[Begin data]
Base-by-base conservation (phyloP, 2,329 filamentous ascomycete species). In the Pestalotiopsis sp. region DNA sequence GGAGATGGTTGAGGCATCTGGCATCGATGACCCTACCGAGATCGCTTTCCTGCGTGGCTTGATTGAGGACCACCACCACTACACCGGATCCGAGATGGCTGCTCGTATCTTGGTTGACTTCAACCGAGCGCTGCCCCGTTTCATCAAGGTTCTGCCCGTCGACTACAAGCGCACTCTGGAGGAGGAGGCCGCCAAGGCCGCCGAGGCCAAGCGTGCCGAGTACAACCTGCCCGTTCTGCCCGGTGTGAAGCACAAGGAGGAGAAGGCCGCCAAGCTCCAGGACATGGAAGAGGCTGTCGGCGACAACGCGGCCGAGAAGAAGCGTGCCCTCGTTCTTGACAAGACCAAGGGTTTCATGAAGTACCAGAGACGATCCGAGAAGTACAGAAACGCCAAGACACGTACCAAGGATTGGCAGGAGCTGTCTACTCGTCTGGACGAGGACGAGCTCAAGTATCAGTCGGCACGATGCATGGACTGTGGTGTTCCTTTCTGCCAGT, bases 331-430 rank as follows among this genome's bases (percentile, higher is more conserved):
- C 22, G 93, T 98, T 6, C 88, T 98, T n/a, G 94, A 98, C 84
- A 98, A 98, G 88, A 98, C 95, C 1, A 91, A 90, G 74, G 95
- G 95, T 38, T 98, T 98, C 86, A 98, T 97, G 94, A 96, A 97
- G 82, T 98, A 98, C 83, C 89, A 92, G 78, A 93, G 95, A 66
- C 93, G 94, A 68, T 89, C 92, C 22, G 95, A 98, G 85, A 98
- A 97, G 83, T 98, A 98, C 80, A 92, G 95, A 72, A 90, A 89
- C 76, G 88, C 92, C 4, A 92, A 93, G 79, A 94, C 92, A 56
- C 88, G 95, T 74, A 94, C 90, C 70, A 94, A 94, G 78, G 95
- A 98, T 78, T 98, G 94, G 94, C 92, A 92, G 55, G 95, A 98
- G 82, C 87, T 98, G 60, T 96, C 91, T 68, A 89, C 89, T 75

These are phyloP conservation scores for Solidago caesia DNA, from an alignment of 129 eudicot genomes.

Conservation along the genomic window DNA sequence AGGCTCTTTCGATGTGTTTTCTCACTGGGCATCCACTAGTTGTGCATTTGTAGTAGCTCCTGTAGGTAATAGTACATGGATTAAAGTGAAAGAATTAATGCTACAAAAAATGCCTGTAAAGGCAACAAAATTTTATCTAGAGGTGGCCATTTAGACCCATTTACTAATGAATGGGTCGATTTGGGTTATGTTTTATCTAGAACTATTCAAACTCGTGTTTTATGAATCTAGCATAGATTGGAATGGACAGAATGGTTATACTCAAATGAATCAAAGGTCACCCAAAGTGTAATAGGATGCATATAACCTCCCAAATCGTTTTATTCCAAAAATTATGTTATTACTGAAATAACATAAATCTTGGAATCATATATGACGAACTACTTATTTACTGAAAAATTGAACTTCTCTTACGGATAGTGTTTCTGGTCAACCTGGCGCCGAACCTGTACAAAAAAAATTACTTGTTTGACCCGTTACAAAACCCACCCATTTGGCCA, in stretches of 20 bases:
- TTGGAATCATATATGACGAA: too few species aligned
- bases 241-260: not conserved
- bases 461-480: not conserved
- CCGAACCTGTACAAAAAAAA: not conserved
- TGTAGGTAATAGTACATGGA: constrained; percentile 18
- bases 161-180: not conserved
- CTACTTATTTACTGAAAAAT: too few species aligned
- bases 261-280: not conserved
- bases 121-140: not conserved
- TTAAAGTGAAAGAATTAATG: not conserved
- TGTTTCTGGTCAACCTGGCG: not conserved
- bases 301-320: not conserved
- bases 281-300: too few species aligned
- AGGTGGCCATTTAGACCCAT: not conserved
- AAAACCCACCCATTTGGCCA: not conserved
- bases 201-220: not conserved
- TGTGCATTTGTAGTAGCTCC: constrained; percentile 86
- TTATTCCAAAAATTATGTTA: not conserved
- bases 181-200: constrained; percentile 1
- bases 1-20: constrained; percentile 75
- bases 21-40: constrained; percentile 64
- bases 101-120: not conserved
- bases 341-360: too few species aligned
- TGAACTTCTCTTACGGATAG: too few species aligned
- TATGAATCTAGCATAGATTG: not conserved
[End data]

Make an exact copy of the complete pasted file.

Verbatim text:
Base-by-base conservation (phyloP, 2,329 filamentous ascomycete species). In the Pestalotiopsis sp. region DNA sequence GGAGATGGTTGAGGCATCTGGCATCGATGACCCTACCGAGATCGCTTTCCTGCGTGGCTTGATTGAGGACCACCACCACTACACCGGATCCGAGATGGCTGCTCGTATCTTGGTTGACTTCAACCGAGCGCTGCCCCGTTTCATCAAGGTTCTGCCCGTCGACTACAAGCGCACTCTGGAGGAGGAGGCCGCCAAGGCCGCCGAGGCCAAGCGTGCCGAGTACAACCTGCCCGTTCTGCCCGGTGTGAAGCACAAGGAGGAGAAGGCCGCCAAGCTCCAGGACATGGAAGAGGCTGTCGGCGACAACGCGGCCGAGAAGAAGCGTGCCCTCGTTCTTGACAAGACCAAGGGTTTCATGAAGTACCAGAGACGATCCGAGAAGTACAGAAACGCCAAGACACGTACCAAGGATTGGCAGGAGCTGTCTACTCGTCTGGACGAGGACGAGCTCAAGTATCAGTCGGCACGATGCATGGACTGTGGTGTTCCTTTCTGCCAGT, bases 331-430 rank as follows among this genome's bases (percentile, higher is more conserved):
- C 22, G 93, T 98, T 6, C 88, T 98, T n/a, G 94, A 98, C 84
- A 98, A 98, G 88, A 98, C 95, C 1, A 91, A 90, G 74, G 95
- G 95, T 38, T 98, T 98, C 86, A 98, T 97, G 94, A 96, A 97
- G 82, T 98, A 98, C 83, C 89, A 92, G 78, A 93, G 95, A 66
- C 93, G 94, A 68, T 89, C 92, C 22, G 95, A 98, G 85, A 98
- A 97, G 83, T 98, A 98, C 80, A 92, G 95, A 72, A 90, A 89
- C 76, G 88, C 92, C 4, A 92, A 93, G 79, A 94, C 92, A 56
- C 88, G 95, T 74, A 94, C 90, C 70, A 94, A 94, G 78, G 95
- A 98, T 78, T 98, G 94, G 94, C 92, A 92, G 55, G 95, A 98
- G 82, C 87, T 98, G 60, T 96, C 91, T 68, A 89, C 89, T 75

These are phyloP conservation scores for Solidago caesia DNA, from an alignment of 129 eudicot genomes.

Conservation along the genomic window DNA sequence AGGCTCTTTCGATGTGTTTTCTCACTGGGCATCCACTAGTTGTGCATTTGTAGTAGCTCCTGTAGGTAATAGTACATGGATTAAAGTGAAAGAATTAATGCTACAAAAAATGCCTGTAAAGGCAACAAAATTTTATCTAGAGGTGGCCATTTAGACCCATTTACTAATGAATGGGTCGATTTGGGTTATGTTTTATCTAGAACTATTCAAACTCGTGTTTTATGAATCTAGCATAGATTGGAATGGACAGAATGGTTATACTCAAATGAATCAAAGGTCACCCAAAGTGTAATAGGATGCATATAACCTCCCAAATCGTTTTATTCCAAAAATTATGTTATTACTGAAATAACATAAATCTTGGAATCATATATGACGAACTACTTATTTACTGAAAAATTGAACTTCTCTTACGGATAGTGTTTCTGGTCAACCTGGCGCCGAACCTGTACAAAAAAAATTACTTGTTTGACCCGTTACAAAACCCACCCATTTGGCCA, in stretches of 20 bases:
- TTGGAATCATATATGACGAA: too few species aligned
- bases 241-260: not conserved
- bases 461-480: not conserved
- CCGAACCTGTACAAAAAAAA: not conserved
- TGTAGGTAATAGTACATGGA: constrained; percentile 18
- bases 161-180: not conserved
- CTACTTATTTACTGAAAAAT: too few species aligned
- bases 261-280: not conserved
- bases 121-140: not conserved
- TTAAAGTGAAAGAATTAATG: not conserved
- TGTTTCTGGTCAACCTGGCG: not conserved
- bases 301-320: not conserved
- bases 281-300: too few species aligned
- AGGTGGCCATTTAGACCCAT: not conserved
- AAAACCCACCCATTTGGCCA: not conserved
- bases 201-220: not conserved
- TGTGCATTTGTAGTAGCTCC: constrained; percentile 86
- TTATTCCAAAAATTATGTTA: not conserved
- bases 181-200: constrained; percentile 1
- bases 1-20: constrained; percentile 75
- bases 21-40: constrained; percentile 64
- bases 101-120: not conserved
- bases 341-360: too few species aligned
- TGAACTTCTCTTACGGATAG: too few species aligned
- TATGAATCTAGCATAGATTG: not conserved